Surges in commodity prices during the first quarter drove huge recycling revenue gains for Waste Management, Republic Services and Waste Connections.
North America’s three largest publicly traded hauling companies all reported spikes in prices for recovered fiber during the first quarter. Those drove higher revenues compared to a year-ago period and last fall.
It appears the first quarter was the crest of a price wave that has since broken. Since then, all three publicly traded companies reported tumbling fiber prices moving into April, with Waste Management suggesting China’s anti-smuggling crackdown, known as “National Sword,” was contributing to lower prices (see related article on falling fiber prices).
The following is a breakdown of revenues for the three largest publicly traded companies involved in residential recycling in North America. The data was reported in filings with the U.S. Securities and Exchange Commission (SEC).
The Houston-headquartered company’s recycling business brought in $372 million in the first quarter of 2017, up 39 percent from the prior-year period. Its recycling business includes its own recovery and sorting operations, as well as a recyclables brokerage business. Recycling revenue was also up 10 percent from the fourth quarter of 2016.
Prices for recovered commodities surged from 2016 levels. Waste Management enjoyed commodity prices in the first quarter that were 56 percent higher year over year. Looking strictly at commodities sold out of the company’s own MRFs, prices were up nearly 70 percent, according to a company press release.
The higher prices were a continuation of trends seen last year.
Overall, Waste Management’s total revenue was $3.44 billion during the first quarter of 2017, up 8 percent over the prior-year period. Company leadership described it as the largest organic growth in revenue in more than a decade, and much of it was attributed to higher commodity prices.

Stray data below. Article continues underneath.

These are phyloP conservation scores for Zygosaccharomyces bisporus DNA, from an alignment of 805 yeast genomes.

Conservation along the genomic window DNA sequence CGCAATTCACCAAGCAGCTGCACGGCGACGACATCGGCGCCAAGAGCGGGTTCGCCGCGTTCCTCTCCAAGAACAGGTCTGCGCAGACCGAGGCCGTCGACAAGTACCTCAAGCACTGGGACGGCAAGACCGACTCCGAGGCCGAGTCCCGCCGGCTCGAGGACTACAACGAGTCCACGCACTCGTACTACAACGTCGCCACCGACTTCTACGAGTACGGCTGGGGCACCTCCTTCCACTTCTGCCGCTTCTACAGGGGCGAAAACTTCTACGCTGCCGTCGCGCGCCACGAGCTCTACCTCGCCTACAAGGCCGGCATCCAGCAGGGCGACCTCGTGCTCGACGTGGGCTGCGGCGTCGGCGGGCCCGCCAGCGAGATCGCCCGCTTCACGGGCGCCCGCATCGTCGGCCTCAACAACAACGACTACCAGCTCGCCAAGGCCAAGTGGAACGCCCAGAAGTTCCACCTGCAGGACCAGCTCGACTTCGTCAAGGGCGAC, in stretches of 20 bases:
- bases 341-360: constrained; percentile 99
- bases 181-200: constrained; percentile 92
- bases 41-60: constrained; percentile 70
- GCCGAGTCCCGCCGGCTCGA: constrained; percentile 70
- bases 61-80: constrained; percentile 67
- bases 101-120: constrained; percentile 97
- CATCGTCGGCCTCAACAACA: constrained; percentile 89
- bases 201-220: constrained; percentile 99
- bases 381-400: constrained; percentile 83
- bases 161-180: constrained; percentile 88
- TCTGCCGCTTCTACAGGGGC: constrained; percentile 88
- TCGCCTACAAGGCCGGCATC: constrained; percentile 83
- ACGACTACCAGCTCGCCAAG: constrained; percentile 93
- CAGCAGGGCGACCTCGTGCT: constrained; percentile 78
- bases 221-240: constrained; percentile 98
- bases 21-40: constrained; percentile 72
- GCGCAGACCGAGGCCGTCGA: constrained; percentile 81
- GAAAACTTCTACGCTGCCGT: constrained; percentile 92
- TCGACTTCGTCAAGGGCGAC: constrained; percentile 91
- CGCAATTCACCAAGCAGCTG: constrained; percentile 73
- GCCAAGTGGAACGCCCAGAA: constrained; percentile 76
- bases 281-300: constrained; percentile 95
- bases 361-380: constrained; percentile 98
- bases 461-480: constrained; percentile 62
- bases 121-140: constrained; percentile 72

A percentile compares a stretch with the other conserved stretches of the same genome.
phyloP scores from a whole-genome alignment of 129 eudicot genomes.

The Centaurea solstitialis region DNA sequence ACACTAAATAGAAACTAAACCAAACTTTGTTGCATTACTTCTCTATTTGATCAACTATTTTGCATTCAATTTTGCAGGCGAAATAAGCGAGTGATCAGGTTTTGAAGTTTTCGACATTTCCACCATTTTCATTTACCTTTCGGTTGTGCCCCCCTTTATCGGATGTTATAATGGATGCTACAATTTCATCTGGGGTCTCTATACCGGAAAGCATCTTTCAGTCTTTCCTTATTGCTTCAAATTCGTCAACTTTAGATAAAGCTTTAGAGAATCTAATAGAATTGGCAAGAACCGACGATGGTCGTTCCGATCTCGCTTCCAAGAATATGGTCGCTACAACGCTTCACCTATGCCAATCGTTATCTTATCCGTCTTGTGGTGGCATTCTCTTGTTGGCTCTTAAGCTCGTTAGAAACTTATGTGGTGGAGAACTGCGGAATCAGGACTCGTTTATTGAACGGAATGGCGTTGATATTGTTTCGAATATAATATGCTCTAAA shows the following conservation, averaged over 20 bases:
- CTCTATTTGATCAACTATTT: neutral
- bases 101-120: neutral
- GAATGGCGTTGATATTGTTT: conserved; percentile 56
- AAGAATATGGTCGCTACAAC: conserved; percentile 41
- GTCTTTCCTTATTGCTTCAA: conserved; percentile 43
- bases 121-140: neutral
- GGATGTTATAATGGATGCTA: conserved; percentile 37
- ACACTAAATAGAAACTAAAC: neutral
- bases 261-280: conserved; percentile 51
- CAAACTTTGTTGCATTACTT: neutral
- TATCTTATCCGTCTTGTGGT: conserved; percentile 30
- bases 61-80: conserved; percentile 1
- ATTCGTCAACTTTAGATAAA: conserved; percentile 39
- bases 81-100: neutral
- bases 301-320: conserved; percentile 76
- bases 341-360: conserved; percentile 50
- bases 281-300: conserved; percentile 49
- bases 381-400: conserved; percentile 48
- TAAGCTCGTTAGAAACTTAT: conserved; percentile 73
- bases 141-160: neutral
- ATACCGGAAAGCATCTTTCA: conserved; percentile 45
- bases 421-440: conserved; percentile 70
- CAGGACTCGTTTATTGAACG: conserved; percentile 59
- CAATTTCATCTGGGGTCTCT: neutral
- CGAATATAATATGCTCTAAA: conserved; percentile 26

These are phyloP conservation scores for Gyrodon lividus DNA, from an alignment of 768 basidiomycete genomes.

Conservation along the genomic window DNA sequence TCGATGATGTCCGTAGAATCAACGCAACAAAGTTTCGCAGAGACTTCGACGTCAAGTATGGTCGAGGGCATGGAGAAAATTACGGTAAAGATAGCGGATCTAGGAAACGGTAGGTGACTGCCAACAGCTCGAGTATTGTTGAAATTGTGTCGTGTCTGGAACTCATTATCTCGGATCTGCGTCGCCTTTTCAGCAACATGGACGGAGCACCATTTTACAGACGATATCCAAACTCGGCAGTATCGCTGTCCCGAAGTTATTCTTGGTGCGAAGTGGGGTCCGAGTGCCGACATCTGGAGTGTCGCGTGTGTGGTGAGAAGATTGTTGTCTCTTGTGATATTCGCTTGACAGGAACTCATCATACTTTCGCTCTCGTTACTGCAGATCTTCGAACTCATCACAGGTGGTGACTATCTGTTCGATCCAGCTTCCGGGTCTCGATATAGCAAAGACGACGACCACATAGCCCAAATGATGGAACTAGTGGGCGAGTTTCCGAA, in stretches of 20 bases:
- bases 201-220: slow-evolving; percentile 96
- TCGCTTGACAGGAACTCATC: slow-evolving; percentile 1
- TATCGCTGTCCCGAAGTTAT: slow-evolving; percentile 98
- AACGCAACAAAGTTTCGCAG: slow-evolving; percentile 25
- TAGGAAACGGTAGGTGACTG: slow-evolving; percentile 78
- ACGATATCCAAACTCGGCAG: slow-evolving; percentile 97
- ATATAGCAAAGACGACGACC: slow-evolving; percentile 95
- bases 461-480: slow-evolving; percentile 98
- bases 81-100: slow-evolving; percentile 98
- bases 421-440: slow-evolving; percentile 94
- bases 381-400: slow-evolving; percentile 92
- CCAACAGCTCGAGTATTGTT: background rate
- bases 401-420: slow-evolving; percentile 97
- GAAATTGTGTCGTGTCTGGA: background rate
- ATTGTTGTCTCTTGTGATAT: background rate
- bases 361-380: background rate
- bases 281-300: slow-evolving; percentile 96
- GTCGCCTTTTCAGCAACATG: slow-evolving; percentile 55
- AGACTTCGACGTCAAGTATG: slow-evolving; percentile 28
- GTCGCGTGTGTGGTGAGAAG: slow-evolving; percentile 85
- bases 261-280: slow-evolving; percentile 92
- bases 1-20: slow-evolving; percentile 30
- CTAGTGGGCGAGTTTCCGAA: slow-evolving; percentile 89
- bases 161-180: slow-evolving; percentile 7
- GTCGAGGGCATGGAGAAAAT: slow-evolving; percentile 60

The company’s net income for the quarter was $298 million, up nearly 16 percent from the year before.
Recycling now makes up about 10.8 percent of Waste Management’s revenue pie.
The Phoenix-headquartered company generated $133.9 million in revenue from the sale of recyclable commodities during the first quarter of 2017, up 54 percent over the prior-year period, according to a press release.
Republic reported the average price for OCC in the first quarter was $165 per ton, up 70 percent from the prior-year period, according to Republic’s SEC filings. ONP was $135 a ton, up 85 percent from the first quarter of 2016. Volumes sold were roughly the same year over year, at about 600,000 tons.
Chuck Serianni, chief financial officer for Republic, told investors on an April 27 conference call that average commodity prices, excluding glass and organics, were $162 per ton, up 60 percent from the prior-year period.
Overall, Republic brought in $2.39 billion in revenue during the first quarter, up 6.4 percent over the prior-year period. The company’s net income was $187.8 million, up 19.7 percent.
Recycled commodity sales now make up 5.6 percent of Republic’s revenue pie.
Waste Connections acquired the former Canadian company Progressive Waste Solutions effective June 1, 2016. Excluding the revenue impacts of the acquisition, Waste Connections brought in $17.1 million in recycling revenue during the first quarter, up about 70 percent over the prior-year-period, Ron Mittelstaedt, the company’s chairman and CEO, told investors during an April 27 conference call.
The increase was primarily due to higher fiber prices. Specifically, OCC averaged $165 per ton during the first quarter, up 68 percent from the prior-year period and up 32 percent from the fourth quarter of 2016, Mittelstaedt said.
As was the case for Waste Management and Republic, the recycling revenue increase in the first quarter for Waste Connections was a continuation of rising prices late last year.
Toronto-headquartered Waste Connections’ overall revenue for the first quarter was $1.09 billion, according to a press release. However, that sum includes $540 million from companies acquired since then, mostly from Progressive. Excluding the impact of those acquisitions, Waste Connections’ revenue in the first quarter was up 7.1 percent over the prior-year period.
Recycling now makes up about 3.8 percent of the company’s revenue.
Other stories related to U.S. haulers
- Columbus will pay Rumpke’s 50 percent price hike
- Following trend, Waste Connections reports higher recycling revenues
- Los Angeles adopts commercial franchise recycling